In 1908 the Ottoman Empire was riven by a "Young Turk" rebellion that aimed at establishing Constitutional government. In these confused times Bulgaria moved to claim independence from the Ottoman Empire and Austro-Hungary decided to lay claim to Bosnia-Herzegovina in full sovereignty. This Austro-Hungarian move, which had seemed to be approved of by the Russian foreign minister in return for Austria's support for revision of the agreement on the neutrality of the Bosporus and Dardanelles waterway (a change that would give Russia important navigational rights of passage), was prompted by concern over a possible future challenge to their role as administrators of the heretofore nominally Ottoman provinces of Bosnia and Herzegovina by a potentially revitalised Ottoman government led by "Young Turks."
Serbia and Russia, after the Russian foreign minister's policy was disowned by the Tsar amidst international complications over the projected deal, protested this Austrian seizure of territories which south-slav nationalism viewed as being potentially part of a south-slav state based on Serbia. Imperial Germany had by this time come to see itself as being surrounded by an "Entente" of hostile powers - France, Russia and the United Kingdom. It might be suggested that certain of Germany's recent foreign and naval policies had, in fact, elicited this Entente as a "defensive coalition". This current crisis over Bosnia could be played out in several ways - if Germany had encouraged mediation this could have lowered the diplomatic tensions in Europe. Kaiser Wilhelm II, however, made it plain that Germany was standing beside Austro-Hungary "as a knight in shining armour". Russia still had not recovered from the stresses of the Russo-Japanese war, or had time to make good deficiencies revealed during its contestation and reluctantly backed down. Tsarist Russia felt somewhat humiliated and from these times a substantial build up of the Russian armed forces was put in train.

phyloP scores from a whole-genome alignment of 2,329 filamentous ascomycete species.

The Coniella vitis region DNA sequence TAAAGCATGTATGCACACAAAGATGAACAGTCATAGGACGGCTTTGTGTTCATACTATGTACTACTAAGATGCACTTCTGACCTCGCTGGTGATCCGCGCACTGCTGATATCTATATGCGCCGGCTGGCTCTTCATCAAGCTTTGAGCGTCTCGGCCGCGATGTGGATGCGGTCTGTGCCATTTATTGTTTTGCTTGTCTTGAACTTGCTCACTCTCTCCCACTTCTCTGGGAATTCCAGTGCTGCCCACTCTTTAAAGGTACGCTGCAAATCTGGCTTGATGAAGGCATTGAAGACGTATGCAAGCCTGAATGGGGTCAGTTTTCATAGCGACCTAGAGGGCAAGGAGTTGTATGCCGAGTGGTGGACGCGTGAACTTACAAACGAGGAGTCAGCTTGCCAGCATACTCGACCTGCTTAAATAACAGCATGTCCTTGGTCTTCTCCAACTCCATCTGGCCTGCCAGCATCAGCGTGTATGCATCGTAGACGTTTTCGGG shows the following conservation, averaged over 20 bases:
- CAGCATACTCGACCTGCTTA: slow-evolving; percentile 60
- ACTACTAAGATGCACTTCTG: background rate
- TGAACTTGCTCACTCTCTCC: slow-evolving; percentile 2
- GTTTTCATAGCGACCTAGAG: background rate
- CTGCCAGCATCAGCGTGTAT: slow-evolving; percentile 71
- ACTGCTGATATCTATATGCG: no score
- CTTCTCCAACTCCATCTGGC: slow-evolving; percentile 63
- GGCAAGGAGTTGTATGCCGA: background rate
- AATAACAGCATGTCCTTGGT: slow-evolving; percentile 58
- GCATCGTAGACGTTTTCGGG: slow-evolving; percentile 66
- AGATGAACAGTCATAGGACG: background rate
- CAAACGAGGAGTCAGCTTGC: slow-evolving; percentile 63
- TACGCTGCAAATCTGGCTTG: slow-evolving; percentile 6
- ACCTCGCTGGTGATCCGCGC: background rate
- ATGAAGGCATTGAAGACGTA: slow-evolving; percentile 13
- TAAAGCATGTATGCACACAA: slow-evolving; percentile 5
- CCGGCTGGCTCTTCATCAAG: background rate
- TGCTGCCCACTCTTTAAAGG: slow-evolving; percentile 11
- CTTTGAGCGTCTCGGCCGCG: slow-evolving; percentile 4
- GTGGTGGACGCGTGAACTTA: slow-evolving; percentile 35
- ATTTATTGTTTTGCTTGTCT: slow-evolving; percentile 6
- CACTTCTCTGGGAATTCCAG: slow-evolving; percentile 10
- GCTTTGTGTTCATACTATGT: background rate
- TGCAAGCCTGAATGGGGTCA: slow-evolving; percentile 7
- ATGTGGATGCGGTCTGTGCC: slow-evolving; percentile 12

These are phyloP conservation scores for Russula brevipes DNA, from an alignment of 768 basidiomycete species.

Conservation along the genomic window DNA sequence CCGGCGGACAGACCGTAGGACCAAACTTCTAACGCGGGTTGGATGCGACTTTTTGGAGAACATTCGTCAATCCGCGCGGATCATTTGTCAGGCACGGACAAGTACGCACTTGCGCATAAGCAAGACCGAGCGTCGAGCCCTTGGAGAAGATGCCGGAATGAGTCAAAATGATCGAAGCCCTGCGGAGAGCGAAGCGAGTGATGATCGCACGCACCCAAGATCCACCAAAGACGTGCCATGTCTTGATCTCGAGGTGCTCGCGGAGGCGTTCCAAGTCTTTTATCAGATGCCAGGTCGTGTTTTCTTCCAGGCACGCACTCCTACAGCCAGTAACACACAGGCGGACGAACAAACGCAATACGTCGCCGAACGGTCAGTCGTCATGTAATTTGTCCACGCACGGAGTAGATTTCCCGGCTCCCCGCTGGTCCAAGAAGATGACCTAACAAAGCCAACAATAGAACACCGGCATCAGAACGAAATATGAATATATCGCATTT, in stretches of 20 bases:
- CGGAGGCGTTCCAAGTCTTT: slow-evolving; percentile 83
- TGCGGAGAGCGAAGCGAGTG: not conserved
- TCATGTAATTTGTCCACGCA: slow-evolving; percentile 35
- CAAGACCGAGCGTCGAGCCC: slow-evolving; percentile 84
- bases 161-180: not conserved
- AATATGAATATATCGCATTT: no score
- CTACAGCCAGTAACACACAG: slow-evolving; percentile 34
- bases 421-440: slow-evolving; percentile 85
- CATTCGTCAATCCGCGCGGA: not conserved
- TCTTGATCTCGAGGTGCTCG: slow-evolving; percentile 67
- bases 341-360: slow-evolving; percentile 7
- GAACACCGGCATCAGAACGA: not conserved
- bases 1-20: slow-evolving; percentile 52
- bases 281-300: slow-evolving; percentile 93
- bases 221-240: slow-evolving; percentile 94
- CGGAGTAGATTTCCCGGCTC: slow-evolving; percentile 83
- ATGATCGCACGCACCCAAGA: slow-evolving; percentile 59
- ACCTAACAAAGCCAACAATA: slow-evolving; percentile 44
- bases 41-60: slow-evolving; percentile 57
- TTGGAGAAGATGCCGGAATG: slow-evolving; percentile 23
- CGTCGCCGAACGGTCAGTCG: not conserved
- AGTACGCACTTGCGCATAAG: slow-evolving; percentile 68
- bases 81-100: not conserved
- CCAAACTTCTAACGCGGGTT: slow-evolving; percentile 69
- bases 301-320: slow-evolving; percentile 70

After Austria-Hungary's annexation of Bosnia and Herzegovina, Russia policy became involved with the scenario of increased tension and conflict in the Balkans. In 1912 Bulgaria, Serbia, Greece, and Montenegro defeated the Ottoman Empire in the First Balkan War, but the putative allies continued to quarrel among themselves. Then in 1913, the alliance split, and the Serbs, Greeks, and Romanians defeated Bulgaria in the Second Balkan War. Austria-Hungary became the patron of Bulgaria, which now was Serbia's territorial rival in the region, and Germany remained the Ottoman Empire's protector. Russia tied itself more closely to Serbia than it had previously. The complex system of alliances and Great Power support was extremely unstable; the several Balkan states tended to harbour resentments over past defeats, the Serbs maintained a particular animosity toward the Austro-Hungarians because of their annexation of Bosnia and Herzegovina.